At the end, I wondered in what year the action had taken place. In the novels, Enola was born in 1874. She was therefore sixteen in 1890. But, in the film, we see the date 1884 associated with a drawing illustrating her birth.
In this case, she was sixteen in 1900.
Further on, we discover an illustration, inspired by Paget's, when she presents her brother Sherlock.
We recognize the image of the Solitary Cyclist, the original of which was not published until January ... 1904.
This does not make all the characters younger, especially Madame Holmes.
But, see what is here:
1884! And we can even specify June 17 after checking the calendar for 1884.
Thus, Enola would have been born in 1868.
But here's something that changes everything:
Technical Advisor for Legendary Pictures's "Enola Holmes," the noted Sherlockian Leslie S Klinger states: "Many have misread the context of the date at the beginning. The film clearly TAKES PLACE in 1884, when Sherlock is 30 and Enola is 16. The Reform Bill--a very real and important piece of legislation--was enacted in 1884 and of course it is critical to the plot. There is nothing in the script that contradicts the Canonical evidence. Holmes in fact DOES mention his sister, in "The Copper Beeches," but we learn nothing of her. While it's unlikely that Mycroft gained in stature between 1884 and 1889-90 (when we first see him in "The Greek Interpreter"), no one seems to have been bothered by Christopher Lee or Mark Gatiss playing Mycroft (in "The Private Life of SH" and the BBC's "Sherlock," respectively)."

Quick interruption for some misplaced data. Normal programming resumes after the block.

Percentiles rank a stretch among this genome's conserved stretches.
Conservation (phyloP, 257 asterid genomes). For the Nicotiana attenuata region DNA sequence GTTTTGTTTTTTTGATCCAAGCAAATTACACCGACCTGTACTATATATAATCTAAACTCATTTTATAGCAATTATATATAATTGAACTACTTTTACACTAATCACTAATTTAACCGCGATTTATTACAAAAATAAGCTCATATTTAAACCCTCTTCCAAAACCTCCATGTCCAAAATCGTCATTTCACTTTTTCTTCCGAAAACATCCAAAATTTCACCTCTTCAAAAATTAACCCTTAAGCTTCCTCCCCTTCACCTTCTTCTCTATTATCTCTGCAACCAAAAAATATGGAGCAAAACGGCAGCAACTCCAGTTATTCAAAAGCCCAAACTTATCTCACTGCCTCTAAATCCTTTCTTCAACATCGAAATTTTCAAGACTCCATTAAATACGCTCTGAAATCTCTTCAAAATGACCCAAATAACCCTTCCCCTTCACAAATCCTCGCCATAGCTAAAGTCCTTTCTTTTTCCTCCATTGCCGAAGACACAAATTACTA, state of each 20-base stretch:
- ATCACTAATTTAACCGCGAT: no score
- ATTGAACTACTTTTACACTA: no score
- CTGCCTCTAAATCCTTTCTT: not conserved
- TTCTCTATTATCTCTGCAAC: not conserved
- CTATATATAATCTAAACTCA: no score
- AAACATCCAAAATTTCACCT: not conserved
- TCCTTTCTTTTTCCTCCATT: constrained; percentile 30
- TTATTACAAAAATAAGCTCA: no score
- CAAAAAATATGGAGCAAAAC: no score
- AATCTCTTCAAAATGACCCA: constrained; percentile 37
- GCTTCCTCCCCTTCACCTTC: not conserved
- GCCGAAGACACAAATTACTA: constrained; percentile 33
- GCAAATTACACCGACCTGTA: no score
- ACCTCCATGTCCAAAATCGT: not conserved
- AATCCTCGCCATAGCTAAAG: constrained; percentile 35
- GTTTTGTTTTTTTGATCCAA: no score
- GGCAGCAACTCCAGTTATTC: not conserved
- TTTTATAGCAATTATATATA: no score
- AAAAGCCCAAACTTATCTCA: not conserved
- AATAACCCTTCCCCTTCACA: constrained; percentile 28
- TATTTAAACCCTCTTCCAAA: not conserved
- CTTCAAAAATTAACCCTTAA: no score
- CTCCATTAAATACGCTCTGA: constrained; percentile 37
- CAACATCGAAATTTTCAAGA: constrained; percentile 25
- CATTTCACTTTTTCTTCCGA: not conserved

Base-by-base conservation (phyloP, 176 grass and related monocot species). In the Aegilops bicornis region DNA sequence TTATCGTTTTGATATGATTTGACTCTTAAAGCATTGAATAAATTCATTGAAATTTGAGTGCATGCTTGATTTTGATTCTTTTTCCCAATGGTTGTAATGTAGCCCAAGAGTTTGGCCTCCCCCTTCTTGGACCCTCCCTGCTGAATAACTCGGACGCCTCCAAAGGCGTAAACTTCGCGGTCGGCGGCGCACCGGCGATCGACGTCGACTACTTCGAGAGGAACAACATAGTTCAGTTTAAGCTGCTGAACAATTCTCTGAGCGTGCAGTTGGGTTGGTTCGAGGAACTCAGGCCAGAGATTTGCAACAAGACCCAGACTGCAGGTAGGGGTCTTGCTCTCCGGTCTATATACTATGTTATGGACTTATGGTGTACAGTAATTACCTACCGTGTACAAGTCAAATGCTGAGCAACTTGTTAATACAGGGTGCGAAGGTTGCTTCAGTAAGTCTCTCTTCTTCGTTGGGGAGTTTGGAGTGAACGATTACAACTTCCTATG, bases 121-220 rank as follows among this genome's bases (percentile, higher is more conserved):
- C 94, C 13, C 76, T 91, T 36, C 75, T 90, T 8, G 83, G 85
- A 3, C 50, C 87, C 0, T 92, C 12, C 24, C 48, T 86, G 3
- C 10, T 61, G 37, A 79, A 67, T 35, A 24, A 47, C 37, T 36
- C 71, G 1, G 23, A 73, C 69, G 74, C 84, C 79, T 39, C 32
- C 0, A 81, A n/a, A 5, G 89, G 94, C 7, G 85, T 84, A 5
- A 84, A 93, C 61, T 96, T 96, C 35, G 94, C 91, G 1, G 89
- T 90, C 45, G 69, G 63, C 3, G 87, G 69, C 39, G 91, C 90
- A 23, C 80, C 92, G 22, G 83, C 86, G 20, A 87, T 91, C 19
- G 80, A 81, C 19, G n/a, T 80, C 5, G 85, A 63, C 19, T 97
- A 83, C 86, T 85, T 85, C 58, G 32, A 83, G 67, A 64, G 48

Wait, wait, wait ... A sister in COPP?
This is what Sherlock Holmes says in COPP:
"I confess that it is not the situation which I should like to see a sister of mine apply for."
"And yet he would always wind up by muttering that no sister of his should ever have accepted such a situation."
My dear Klinger, it is a "mention". Oui, oui, oui... 😃